This weekend, a group of complete strangers is getting together in a Melbourne warehouse to test their limits and push themselves to the brink of absolute exhaustion...with a 24-hour hum.
Yep, that’s right, we said hum.
Held in Brunswick (of course), Retreat invites Melbournians to trade-in their usual Saturday night for a more harmonious alternative. Leave any preconceptions at the door, don’t ask questions and instead relish the opportunity to be completely and unapologetically unproductive. All you have to do is hum.
We first heard about the hum when the organiser, Ben Landau, dropped letters like this into people's letterboxes a couple of months ago:
Born out of the belief that anybody can hum, Retreat is a part of this year’s Melbourne Fringe Festival. Stay for as long or as little as you like—it doesn’t matter. The point is to embrace the bizarre and challenge yourself to try something new. Who knows, there might be something oddly comforting about sharing a room with strangers who look just as silly as you do.
We spoke to organiser Ben Landau and asked him exactly what the heck he was thinking when he created Retreat.
So...why are you doing this?
In my art, I try to find ways for people to get involved in something they wouldn’t normally undertake. Other than looking silly, one limitation to taking part is people’s fear that they can’t do the activity (like singing, or something physical). Humming is something that most people can do, even if they think they’re tone deaf.
No, but seriously, why?
Through my experimentations and trials, I’ve noticed that many humming voices come together to create something extraordinary. The sounds merge and overlap and result in an incredible drone sound where everything seems to vibrate.
By humming, you actually vibrate your own nose, face and jaw. The combination of hearing everyone else hum and your own vibrations mean you lose yourself completely in the mix. The 24 hours is to give enough time for different elements to emerge. Each person will find their own reasons for doing it.
Have you ever hummed for a long time before?
I’ve been humming up to 6 hours at a time in preparation for this durational work. I feel like it's a bit like preparing to run a marathon, where you test your endurance for a set amount of time, and then hopefully have enough to keep going for the whole distance (which is why I need people to come along and help).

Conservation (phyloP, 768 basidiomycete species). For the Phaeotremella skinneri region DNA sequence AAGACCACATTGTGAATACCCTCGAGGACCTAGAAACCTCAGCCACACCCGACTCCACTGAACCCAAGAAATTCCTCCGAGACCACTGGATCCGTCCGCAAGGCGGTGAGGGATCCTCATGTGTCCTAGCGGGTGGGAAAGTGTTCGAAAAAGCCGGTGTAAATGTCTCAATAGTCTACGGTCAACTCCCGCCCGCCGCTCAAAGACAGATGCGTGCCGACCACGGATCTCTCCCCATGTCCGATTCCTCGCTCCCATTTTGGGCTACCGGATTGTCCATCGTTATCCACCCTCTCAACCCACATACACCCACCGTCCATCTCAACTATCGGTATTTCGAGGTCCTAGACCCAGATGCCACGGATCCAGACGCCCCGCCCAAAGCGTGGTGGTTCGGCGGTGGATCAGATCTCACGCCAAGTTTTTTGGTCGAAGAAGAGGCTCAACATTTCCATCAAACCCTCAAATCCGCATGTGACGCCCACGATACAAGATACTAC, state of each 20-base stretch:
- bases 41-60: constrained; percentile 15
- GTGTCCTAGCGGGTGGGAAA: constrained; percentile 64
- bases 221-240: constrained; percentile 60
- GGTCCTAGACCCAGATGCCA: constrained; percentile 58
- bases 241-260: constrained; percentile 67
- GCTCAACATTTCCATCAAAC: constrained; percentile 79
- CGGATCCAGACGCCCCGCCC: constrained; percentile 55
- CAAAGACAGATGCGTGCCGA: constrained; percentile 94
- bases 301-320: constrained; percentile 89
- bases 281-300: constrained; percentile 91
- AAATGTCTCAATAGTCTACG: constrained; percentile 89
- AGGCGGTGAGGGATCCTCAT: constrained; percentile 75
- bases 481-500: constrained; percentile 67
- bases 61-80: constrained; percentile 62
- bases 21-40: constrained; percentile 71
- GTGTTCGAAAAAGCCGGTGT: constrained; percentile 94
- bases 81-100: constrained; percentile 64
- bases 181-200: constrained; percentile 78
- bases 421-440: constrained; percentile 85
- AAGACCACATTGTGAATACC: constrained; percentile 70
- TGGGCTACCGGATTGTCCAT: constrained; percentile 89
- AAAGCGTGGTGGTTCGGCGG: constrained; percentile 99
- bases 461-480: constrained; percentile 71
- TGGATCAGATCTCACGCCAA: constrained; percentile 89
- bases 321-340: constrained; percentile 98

How long can one human sustain a hum?
I’m not sure, I haven’t timed it. One hum could be defined by the time between breaths or the total time. If you mean one breath, this probably has a maximum cycle of around 20 seconds. After a while, humming becomes like breathing with sound and vibration. In my practices sometimes I forget that I’m humming. I’m hoping that I can go for 24 hours.
What have been people’s reactions so far?
People react in all kinds of ways. The most common question is ‘why?’. But lots of people are really enthusiastic and want to take part, and mostly because they have some experience of a choir or sonic immersion that they’ve enjoyed.
What are you expecting people to feel?
I think people will get out of it what they put in. If you’ve ever been part of a team sport there will be that kind of camaraderie. If you’ve ever sung in a choir, there will be that kind of sonic immersion. If you’re religious, you might feel closer to God. If you’re looking for solace you can find it.
Any tips on humming correctly?
It’s not hard. Start slow, don’t try and rush or take really deep breaths which can make you hyperventilate. The idea is that everyone taking part shares the load.
Will you be providing throat lozenges or other humming aids?
After a while, you can get a dry mouth. So there will be water and tea.
What would you say to people who don’t understand the hum?
I haven't given one simple reason why I’m doing the hum, so maybe it’s reasonable to not understand it. If I was holding a séance, starting a cult, selling mindfulness snake oil or something deeply personal like a wake, then it would be easier to comprehend and justify.
I am intrigued about why it aggravates some people so much. It can be easy to judge something quickly before you’ve tried it or even before it’s happened. So I would invite anyone to give it a go with an open mind and see what they get out of it.
There has been some discussion of it online, and I think the best summation comes from a user named @kozeyekan_ who said “This is definitely something. I have no idea what, but it is something.”
Where: Brunswick Mechanics Institute, 270 Sydney Road, Brunswick.
When: From 9pm, 15 September until 16 September.
For more info, click here.
In other news, season three of Serial is dropping next week. Humdinger.
Image credit: Stephen Sandian